No, he kind of changes range and his voice goes a little higher. I’m sure coming from work though, I’ve worn my emotions welcome on my sleeve because Buster is pretty much like a 6-year-old. I have a 6-year-old daughter and her emotions are like completely accessible. Like anything can trigger tears or laughter, I mean it’s just so right there, whereas the older you get you’re a little more reserved, so Buster’s back to where he’s 6 [laughs], his emotions are right there all the time.
What is your personal favorite Buster moment or plot point?
I’d say I love the relationship with Jessica Walter, my mother on the show. I love that scene when he kind of goes off on her when he goes on that cussing rant that was bleeped in one of the earlier episodes. I think he loves his mother but he has a lot of pent up angst and now and then it just comes out and he’s like furious, raging and screaming. Then I loved when they told me Liza Minnelli was gonna be my girlfriend. That’s a laugh, and she’s back! She’s back doing this second go around so that’s really fun. I mean, the whole thing is like a massive playground. I remember the days when they said, “Your hand’s going to be bitten off,” and “Liza Minnelli’s gonna be your girlfriend.”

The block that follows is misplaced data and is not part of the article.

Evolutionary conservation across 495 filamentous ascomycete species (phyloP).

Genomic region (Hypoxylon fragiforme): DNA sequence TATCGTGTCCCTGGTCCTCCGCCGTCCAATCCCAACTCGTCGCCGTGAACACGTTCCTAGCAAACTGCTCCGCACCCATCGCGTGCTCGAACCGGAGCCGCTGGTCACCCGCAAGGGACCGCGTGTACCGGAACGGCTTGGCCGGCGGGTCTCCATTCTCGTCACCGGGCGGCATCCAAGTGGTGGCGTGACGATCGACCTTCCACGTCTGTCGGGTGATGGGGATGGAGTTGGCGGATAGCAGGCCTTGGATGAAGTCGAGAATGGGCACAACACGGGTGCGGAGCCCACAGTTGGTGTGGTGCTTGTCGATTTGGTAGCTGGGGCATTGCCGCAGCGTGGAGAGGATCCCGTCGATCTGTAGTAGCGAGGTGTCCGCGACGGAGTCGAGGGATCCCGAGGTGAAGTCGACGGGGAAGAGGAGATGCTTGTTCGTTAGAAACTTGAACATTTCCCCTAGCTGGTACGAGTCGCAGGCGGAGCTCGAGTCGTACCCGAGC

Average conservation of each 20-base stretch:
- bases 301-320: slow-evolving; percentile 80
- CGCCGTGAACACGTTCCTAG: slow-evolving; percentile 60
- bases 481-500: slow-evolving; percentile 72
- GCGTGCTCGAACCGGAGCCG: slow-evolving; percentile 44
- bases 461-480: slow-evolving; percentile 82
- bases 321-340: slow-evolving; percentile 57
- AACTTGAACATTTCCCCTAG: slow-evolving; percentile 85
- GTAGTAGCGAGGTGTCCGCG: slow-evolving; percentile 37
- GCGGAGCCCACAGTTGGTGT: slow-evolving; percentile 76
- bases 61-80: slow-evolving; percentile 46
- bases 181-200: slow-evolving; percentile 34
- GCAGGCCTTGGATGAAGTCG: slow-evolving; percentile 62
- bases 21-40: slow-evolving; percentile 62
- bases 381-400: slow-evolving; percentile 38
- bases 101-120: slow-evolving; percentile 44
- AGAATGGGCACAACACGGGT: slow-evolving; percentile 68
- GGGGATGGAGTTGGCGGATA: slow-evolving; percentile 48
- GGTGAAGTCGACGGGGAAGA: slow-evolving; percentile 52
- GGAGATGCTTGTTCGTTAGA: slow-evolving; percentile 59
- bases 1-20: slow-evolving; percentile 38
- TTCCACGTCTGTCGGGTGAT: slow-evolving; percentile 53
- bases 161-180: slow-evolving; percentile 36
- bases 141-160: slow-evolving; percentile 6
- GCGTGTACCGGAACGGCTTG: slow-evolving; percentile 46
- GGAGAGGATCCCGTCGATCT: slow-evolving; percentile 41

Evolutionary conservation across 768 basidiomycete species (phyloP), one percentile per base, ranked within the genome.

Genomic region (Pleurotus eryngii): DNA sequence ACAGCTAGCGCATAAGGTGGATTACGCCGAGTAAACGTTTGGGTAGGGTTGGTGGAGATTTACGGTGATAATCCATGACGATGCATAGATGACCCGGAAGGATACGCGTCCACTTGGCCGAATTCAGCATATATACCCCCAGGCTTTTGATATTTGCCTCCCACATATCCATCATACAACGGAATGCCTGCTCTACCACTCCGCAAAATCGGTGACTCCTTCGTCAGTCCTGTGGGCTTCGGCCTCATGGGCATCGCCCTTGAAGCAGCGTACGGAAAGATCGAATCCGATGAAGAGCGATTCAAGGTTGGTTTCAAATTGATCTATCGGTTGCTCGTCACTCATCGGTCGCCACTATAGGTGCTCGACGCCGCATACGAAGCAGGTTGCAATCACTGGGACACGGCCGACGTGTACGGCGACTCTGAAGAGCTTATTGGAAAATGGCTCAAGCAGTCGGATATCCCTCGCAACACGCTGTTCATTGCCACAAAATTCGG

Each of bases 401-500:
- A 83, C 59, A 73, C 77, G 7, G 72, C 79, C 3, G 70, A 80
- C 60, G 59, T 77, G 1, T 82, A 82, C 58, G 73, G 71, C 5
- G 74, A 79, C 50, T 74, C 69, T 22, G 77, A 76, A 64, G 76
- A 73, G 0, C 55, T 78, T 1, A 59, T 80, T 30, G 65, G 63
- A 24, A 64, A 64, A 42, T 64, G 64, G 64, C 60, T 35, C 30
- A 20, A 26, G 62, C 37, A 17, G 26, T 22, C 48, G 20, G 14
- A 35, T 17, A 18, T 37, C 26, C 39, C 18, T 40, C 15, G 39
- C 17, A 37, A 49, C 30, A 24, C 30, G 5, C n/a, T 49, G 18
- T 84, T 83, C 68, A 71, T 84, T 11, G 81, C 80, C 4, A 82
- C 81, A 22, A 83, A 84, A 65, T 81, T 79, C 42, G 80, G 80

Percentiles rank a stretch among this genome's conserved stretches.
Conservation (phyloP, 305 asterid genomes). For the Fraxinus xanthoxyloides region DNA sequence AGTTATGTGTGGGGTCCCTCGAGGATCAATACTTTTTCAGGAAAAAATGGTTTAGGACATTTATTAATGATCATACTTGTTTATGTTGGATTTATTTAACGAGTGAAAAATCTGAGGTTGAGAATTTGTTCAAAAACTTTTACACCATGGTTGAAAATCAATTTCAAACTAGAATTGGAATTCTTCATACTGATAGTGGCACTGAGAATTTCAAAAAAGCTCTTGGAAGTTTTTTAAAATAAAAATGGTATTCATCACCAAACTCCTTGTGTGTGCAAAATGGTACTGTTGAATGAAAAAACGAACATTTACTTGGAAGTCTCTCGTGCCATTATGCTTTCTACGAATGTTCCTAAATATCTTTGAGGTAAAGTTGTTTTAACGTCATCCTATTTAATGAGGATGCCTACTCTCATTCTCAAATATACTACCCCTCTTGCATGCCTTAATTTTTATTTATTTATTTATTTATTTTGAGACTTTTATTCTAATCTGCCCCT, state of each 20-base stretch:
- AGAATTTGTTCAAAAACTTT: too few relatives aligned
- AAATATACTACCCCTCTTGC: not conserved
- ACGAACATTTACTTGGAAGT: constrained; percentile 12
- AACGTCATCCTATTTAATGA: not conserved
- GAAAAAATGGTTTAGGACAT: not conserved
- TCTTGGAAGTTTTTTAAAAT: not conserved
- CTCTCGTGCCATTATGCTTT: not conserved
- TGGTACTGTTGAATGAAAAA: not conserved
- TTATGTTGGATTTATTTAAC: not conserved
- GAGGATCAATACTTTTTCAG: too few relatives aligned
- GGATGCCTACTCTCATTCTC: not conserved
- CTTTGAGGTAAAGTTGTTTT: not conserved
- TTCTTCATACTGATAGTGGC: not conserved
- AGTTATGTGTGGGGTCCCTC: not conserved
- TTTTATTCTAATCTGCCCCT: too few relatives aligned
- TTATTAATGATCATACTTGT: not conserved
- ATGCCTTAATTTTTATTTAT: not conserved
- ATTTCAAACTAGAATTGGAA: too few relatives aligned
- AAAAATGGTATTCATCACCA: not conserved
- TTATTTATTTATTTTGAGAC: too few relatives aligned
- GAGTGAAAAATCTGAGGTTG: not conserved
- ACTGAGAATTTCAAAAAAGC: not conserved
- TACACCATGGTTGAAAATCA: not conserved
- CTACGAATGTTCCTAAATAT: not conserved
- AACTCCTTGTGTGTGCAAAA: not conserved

You’re just not expecting it and that’s what makes it so fun; it’s just one surprise after the next where you’re just waiting like, “What’s gonna happen next?! What are they gonna tell me I’m gonna do next?” It’s fun, really fun that way.
Definitely. I think my favorite Buster moment is in one of the “Next time on Arrested Development” sequences where Buster gets a hold of Franklin and goes off on his mom; “I don’t want no part of your tight-ass country club ya freak bitch!”
[laughing] That’s an example of like, where does this side of Buster come from?! These outbursts out of nowhere. It’s like, “What more is coming?” There’s a lot of layers in Buster.